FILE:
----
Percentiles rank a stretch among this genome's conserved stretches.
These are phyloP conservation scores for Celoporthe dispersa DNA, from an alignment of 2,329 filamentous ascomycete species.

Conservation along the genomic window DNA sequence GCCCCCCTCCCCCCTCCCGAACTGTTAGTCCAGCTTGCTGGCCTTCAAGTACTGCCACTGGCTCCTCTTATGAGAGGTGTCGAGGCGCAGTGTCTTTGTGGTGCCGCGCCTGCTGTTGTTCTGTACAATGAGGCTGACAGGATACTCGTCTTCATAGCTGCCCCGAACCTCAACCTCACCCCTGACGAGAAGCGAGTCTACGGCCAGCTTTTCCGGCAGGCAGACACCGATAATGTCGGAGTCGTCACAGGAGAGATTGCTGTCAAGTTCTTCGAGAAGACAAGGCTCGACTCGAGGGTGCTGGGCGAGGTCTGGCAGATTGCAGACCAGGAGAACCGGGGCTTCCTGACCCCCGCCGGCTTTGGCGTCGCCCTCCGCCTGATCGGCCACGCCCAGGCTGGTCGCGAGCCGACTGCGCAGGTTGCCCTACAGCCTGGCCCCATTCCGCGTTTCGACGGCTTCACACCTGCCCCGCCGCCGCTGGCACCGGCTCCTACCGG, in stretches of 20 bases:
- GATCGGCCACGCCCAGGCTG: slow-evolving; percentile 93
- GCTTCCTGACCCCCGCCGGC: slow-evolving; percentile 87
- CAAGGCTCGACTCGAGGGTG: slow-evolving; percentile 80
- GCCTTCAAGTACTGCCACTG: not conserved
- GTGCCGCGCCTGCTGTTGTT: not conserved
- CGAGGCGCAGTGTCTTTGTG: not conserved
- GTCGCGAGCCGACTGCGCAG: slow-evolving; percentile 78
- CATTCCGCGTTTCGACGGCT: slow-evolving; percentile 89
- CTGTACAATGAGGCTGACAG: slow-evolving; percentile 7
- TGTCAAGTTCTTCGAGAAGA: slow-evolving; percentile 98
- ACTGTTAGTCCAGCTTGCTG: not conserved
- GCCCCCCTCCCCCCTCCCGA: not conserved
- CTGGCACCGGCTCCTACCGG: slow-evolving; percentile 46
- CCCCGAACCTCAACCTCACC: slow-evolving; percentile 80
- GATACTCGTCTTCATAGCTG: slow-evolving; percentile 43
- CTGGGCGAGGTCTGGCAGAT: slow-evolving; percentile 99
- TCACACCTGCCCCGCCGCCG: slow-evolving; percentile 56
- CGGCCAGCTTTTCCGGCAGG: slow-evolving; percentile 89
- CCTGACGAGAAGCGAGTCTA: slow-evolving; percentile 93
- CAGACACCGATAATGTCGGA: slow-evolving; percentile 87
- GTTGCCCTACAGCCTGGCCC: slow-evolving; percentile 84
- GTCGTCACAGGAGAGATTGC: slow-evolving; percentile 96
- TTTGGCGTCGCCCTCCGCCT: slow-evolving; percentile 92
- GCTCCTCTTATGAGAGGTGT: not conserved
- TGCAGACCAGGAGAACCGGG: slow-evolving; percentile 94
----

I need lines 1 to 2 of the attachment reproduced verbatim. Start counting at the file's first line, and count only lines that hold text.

Percentiles rank a stretch among this genome's conserved stretches.
These are phyloP conservation scores for Celoporthe dispersa DNA, from an alignment of 2,329 filamentous ascomycete species.